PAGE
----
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Kern2123 Kern2123 Kern2123 Kern2123
Kern2123 Kern2123 Kern2123 Kern2123

Kern2123

$2,000.00

Sale Pending

"Menagerie"

Hand painted with multiple layers of underglaze, it takes 6 layers to create the background blends and an additional 5-10 layers for any over laid colors. Painted on bone dry clay, fired to cone 04 and clear glazed.

4.5 x 4.5 x 3.6" H

 

Terri Kern about the process "I made several pieces in this tilted form series by throwing slightly closed bowl forms on the wheel. When the bowl was dry enough to handle, I trimmed the clay (usually left at the bottom of the piece to form the foot) completely off. After deciding what angle would work best to create the tilted form, I used a wooden paddle to create a flat area that would act as the new bottom of the piece. A combination of hand made stencils and surface drawing with a pencil were used to lay out my design and create the narrative imagery on this piece. I wanted to increase the tactile quality of the surface so I carved the turtles, seaweed and jellyfish in relief along with a subtle wave pattern in the background. I typically use 5-7 different carving tools to get the results I’m looking for. After the piece dried completely, I painted the surface with multiple layers of underglaze, all before firing the piece in the kiln for the first time. The carving in the background of the piece helps create a subtle, dappled effect as the painted underglaze clings more heavily to the recessed areas. To help add to the feeling of movement on the surface, there are areas where I used an exacto knife to split black painted lines in half, allowing the background color to show through. It’s easiest to see this detail on the spotted pattern of the sea snake which is painted around the bottom of the piece in the other photo. I balanced the form on metal stilts during the second firing so that the entire surface could be finished with a clear glaze. I love that the tilted interior slowly reveals itself as the viewer walks around the piece to discover a couple of painted fish swimming near the bottom. In order to paint the details in the interior, my brushes are held near the end of their handles. I usually hold my breath while painting each delicate outline and the individual detail lines in the interior because any movement can cause a miscalculation."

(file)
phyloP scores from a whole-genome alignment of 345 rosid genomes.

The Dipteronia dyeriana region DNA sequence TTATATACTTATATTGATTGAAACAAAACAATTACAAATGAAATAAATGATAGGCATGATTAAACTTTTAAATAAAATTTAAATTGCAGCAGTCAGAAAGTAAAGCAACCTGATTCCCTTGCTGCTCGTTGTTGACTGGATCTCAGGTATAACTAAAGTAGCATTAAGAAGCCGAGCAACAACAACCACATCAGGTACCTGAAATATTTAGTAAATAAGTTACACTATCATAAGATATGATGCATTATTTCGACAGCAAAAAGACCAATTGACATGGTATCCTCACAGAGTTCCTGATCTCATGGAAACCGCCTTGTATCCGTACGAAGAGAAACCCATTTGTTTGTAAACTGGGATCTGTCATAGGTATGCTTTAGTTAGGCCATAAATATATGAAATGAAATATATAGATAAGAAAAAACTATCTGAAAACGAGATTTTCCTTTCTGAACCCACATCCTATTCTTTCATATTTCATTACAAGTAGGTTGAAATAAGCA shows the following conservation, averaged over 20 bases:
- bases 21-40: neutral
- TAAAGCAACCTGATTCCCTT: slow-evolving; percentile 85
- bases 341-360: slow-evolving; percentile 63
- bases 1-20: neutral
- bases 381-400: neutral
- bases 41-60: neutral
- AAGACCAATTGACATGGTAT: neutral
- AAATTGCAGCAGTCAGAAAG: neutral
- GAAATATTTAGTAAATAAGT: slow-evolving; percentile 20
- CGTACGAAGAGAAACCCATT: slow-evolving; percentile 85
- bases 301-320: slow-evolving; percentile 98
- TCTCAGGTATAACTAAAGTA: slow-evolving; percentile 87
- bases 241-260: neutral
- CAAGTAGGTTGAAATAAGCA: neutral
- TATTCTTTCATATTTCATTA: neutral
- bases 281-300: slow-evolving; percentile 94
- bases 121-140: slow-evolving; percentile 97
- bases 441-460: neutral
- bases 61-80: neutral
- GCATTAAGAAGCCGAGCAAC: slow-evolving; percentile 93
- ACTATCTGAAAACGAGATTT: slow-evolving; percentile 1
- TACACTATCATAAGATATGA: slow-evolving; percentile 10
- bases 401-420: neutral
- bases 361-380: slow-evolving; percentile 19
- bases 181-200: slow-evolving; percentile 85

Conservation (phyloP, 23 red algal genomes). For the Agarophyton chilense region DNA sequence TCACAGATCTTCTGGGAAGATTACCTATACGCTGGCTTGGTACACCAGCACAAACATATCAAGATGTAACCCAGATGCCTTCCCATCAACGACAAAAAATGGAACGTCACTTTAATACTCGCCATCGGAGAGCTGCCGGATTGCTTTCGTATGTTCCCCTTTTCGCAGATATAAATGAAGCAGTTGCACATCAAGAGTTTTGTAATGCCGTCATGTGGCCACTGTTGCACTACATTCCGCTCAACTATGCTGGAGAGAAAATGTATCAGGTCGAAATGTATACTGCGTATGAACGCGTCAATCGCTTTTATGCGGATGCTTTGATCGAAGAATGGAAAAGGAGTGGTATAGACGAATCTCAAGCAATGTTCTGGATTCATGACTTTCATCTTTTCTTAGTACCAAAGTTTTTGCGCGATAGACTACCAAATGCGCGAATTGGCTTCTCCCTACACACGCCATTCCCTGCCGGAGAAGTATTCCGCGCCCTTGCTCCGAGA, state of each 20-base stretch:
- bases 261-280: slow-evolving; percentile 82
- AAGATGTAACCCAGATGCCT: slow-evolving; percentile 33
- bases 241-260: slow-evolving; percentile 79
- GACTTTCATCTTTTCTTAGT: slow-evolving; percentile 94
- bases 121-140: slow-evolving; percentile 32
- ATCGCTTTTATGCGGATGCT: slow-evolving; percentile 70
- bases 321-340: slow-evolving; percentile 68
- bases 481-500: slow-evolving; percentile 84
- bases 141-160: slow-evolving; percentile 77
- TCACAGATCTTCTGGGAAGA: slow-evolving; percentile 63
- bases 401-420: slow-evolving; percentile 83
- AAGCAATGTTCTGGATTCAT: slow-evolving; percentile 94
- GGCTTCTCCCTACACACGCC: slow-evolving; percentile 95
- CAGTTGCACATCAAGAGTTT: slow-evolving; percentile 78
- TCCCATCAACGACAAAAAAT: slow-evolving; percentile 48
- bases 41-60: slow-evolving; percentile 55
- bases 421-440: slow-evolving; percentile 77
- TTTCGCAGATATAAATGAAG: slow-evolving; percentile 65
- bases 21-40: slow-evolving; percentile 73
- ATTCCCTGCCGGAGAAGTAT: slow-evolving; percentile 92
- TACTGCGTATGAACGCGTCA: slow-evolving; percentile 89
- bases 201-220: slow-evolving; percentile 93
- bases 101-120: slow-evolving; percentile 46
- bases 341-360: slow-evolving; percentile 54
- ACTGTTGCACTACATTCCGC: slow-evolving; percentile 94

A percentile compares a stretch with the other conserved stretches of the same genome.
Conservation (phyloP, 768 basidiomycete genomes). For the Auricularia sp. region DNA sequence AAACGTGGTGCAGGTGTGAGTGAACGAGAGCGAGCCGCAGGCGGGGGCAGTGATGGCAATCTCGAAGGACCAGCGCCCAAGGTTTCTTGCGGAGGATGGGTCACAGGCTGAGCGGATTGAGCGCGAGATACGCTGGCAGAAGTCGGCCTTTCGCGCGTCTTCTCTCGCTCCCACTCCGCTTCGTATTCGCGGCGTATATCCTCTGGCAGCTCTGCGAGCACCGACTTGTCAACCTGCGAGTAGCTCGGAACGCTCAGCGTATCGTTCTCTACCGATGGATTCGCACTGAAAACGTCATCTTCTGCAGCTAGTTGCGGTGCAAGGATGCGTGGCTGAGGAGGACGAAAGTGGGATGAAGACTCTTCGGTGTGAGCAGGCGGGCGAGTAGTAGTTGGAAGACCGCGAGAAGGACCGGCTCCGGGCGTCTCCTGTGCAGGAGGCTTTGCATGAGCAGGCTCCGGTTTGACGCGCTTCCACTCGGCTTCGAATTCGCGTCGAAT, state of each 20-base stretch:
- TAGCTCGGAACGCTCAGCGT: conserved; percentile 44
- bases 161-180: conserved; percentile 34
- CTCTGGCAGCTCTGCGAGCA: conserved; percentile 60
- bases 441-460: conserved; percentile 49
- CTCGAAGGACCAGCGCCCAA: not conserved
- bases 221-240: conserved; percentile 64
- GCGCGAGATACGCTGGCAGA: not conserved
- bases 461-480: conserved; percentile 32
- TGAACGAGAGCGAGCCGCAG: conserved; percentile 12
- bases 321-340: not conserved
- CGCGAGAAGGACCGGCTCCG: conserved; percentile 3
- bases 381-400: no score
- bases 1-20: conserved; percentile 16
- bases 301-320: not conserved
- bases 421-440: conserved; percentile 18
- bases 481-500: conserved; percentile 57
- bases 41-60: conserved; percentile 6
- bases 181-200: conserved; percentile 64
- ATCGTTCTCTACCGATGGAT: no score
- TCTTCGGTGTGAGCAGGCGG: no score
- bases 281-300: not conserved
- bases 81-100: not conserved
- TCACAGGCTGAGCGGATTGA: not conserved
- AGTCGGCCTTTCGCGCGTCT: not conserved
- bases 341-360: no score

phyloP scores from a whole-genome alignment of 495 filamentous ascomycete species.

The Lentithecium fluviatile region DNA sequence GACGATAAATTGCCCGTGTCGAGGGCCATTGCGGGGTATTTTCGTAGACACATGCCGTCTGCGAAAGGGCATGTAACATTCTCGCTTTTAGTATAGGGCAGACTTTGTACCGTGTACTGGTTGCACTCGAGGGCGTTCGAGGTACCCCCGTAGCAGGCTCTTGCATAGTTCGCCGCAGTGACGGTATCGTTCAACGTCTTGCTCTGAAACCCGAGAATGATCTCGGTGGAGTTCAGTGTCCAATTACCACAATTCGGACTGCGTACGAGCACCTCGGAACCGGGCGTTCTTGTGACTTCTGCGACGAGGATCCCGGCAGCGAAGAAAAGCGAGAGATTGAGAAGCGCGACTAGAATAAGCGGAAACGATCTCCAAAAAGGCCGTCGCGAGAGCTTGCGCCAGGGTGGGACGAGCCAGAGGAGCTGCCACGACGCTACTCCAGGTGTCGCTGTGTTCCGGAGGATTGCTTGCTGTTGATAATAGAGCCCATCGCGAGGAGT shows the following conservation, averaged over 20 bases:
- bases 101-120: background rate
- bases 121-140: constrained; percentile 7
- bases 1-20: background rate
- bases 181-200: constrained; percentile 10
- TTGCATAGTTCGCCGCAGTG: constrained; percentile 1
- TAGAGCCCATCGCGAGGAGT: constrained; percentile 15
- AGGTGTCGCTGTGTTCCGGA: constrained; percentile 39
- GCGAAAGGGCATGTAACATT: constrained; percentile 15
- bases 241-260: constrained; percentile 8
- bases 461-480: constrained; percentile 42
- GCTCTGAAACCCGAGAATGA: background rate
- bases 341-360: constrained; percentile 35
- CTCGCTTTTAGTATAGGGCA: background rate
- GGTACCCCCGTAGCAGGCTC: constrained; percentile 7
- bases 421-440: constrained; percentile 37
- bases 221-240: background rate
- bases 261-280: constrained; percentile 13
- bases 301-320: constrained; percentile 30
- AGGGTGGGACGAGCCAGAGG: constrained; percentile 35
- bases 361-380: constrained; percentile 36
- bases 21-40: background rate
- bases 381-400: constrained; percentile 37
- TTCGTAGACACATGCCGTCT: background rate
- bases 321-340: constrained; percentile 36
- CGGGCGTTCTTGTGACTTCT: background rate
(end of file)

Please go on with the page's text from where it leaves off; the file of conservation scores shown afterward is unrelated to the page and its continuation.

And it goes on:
Learn more about the Artist: Terri Kern

 

A note from the artist:

"I made several pieces in this tilted form series by throwing slightly closed bowl forms on the wheel. When the bowl was dry enough to handle, I trimmed the clay (usually left at the bottom of the piece to form the foot) completely off. After deciding what angle would work best to create the tilted form, I used a wooden paddle to create a flat area that would act as the new bottom of the piece. A combination of hand made stencils and surface drawing with a pencil were used to lay out my design and create the narrative imagery on this piece."

"I wanted to increase the tactile quality of the surface so I carved the turtles, seaweed and jellyfish in relief along with a subtle wave pattern in the background. I typically use 5-7 different carving tools to get the results I’m looking for. After the piece dried completely, I painted the surface with multiple layers of underglaze, all before firing the piece in the kiln for the first time. The carving in the background of the piece helps create a subtle, dappled effect as the painted underglaze clings more heavily to the recessed areas. To help add to the feeling of movement on the surface, there are areas where I used an exacto knife to split black painted lines in half, allowing the background color to show through. It’s easiest to see this detail on the spotted pattern of the sea snake which is painted around the bottom of the piece in the other photo. I balanced the form on metal stilts during the second firing so that the entire surface could be finished with a clear glaze."

"I love that the tilted interior slowly reveals itself as the viewer walks around the piece to discover a couple of painted fish swimming near the bottom. In order to paint the details in the interior, my brushes are held near the end of their handles. I usually hold my breath while painting each delicate outline and the individual detail lines in the interior because any movement can cause a miscalculation"

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